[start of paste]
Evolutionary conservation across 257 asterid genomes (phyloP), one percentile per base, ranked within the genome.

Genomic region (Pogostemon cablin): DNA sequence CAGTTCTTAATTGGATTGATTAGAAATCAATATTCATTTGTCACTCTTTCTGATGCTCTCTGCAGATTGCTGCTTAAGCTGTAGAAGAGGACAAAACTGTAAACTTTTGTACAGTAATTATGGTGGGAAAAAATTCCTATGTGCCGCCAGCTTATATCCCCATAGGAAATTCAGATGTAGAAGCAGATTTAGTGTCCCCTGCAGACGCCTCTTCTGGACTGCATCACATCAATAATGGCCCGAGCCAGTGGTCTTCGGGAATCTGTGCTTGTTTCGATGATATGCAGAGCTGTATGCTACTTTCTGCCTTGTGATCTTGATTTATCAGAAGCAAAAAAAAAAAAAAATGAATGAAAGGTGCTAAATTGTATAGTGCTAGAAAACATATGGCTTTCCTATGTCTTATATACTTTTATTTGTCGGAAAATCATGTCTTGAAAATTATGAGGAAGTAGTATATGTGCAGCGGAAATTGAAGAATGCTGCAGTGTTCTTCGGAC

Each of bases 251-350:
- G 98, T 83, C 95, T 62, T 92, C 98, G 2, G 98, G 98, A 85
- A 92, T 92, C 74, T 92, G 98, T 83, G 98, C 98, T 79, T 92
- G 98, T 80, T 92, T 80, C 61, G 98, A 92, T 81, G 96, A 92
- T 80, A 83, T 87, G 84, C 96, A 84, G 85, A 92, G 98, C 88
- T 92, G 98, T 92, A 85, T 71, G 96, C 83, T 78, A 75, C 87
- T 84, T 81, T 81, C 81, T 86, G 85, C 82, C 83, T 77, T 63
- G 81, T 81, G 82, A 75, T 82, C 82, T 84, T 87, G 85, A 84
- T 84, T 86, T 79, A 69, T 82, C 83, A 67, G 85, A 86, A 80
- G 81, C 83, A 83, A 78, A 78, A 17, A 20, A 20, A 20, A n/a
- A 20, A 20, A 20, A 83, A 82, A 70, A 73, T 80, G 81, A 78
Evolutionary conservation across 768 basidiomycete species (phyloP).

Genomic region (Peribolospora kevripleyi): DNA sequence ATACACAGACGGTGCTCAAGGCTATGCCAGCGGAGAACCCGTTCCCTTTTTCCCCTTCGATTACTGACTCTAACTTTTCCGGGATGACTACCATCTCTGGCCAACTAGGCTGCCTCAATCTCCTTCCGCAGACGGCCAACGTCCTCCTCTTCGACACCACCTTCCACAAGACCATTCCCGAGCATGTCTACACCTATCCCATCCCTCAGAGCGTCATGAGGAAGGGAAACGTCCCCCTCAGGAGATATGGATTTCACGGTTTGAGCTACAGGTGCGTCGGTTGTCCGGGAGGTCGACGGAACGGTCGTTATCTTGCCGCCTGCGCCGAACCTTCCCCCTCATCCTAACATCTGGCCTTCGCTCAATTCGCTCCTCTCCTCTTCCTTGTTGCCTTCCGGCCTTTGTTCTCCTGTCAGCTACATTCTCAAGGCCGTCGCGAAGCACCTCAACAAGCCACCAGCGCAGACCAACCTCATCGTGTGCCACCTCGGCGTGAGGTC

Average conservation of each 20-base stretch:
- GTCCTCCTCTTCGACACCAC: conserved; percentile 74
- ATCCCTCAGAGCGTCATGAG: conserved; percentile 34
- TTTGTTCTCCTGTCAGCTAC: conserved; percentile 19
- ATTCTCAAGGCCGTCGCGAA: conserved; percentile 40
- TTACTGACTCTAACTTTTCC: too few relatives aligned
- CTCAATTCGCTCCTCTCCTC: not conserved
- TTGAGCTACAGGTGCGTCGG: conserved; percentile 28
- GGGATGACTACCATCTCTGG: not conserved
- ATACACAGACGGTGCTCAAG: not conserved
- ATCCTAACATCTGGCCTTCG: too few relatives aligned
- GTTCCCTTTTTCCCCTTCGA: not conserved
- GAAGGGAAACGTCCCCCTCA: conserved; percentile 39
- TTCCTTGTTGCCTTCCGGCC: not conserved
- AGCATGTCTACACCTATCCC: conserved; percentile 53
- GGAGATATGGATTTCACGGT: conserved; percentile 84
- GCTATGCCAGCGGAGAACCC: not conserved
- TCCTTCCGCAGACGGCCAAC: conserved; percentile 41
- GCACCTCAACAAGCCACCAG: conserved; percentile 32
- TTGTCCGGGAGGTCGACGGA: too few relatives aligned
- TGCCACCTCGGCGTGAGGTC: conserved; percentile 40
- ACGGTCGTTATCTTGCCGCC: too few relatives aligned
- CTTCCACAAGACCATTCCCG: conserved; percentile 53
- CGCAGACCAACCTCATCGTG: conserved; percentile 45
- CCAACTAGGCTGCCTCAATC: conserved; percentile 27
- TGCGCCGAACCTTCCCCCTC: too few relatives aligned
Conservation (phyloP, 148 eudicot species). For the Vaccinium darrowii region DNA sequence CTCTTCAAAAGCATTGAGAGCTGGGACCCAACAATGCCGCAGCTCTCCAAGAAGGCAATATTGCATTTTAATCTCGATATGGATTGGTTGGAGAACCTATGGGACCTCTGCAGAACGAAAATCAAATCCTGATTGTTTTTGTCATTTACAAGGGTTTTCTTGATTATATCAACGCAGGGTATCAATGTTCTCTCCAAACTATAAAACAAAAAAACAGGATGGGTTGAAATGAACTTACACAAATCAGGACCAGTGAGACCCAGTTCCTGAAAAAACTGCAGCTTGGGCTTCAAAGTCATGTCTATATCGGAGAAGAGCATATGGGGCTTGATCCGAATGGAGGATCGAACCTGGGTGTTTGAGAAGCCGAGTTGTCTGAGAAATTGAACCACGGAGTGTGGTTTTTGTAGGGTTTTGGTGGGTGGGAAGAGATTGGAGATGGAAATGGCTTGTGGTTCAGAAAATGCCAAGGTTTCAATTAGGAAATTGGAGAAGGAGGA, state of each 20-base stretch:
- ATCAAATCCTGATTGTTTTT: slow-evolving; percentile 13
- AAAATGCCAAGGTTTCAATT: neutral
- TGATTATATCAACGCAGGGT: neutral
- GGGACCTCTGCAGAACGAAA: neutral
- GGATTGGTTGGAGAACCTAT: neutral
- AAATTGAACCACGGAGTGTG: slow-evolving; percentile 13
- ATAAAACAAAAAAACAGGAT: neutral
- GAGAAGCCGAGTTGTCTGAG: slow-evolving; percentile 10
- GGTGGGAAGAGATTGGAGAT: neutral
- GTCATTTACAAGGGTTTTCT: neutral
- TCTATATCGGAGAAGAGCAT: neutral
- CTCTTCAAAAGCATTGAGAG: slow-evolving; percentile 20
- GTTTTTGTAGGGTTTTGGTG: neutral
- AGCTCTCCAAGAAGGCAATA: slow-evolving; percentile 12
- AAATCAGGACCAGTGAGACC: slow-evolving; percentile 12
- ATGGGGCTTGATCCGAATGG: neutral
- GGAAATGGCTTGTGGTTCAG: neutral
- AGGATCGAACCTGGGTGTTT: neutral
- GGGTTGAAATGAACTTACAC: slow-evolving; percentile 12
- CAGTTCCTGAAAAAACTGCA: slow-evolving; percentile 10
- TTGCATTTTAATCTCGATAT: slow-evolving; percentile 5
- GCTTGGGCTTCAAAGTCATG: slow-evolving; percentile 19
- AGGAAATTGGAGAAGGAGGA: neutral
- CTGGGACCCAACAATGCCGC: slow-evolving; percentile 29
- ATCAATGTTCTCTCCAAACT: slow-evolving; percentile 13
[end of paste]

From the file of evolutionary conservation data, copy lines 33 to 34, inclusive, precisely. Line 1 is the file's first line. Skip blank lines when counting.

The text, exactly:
- TCCTTCCGCAGACGGCCAAC: conserved; percentile 41
- GCACCTCAACAAGCCACCAG: conserved; percentile 32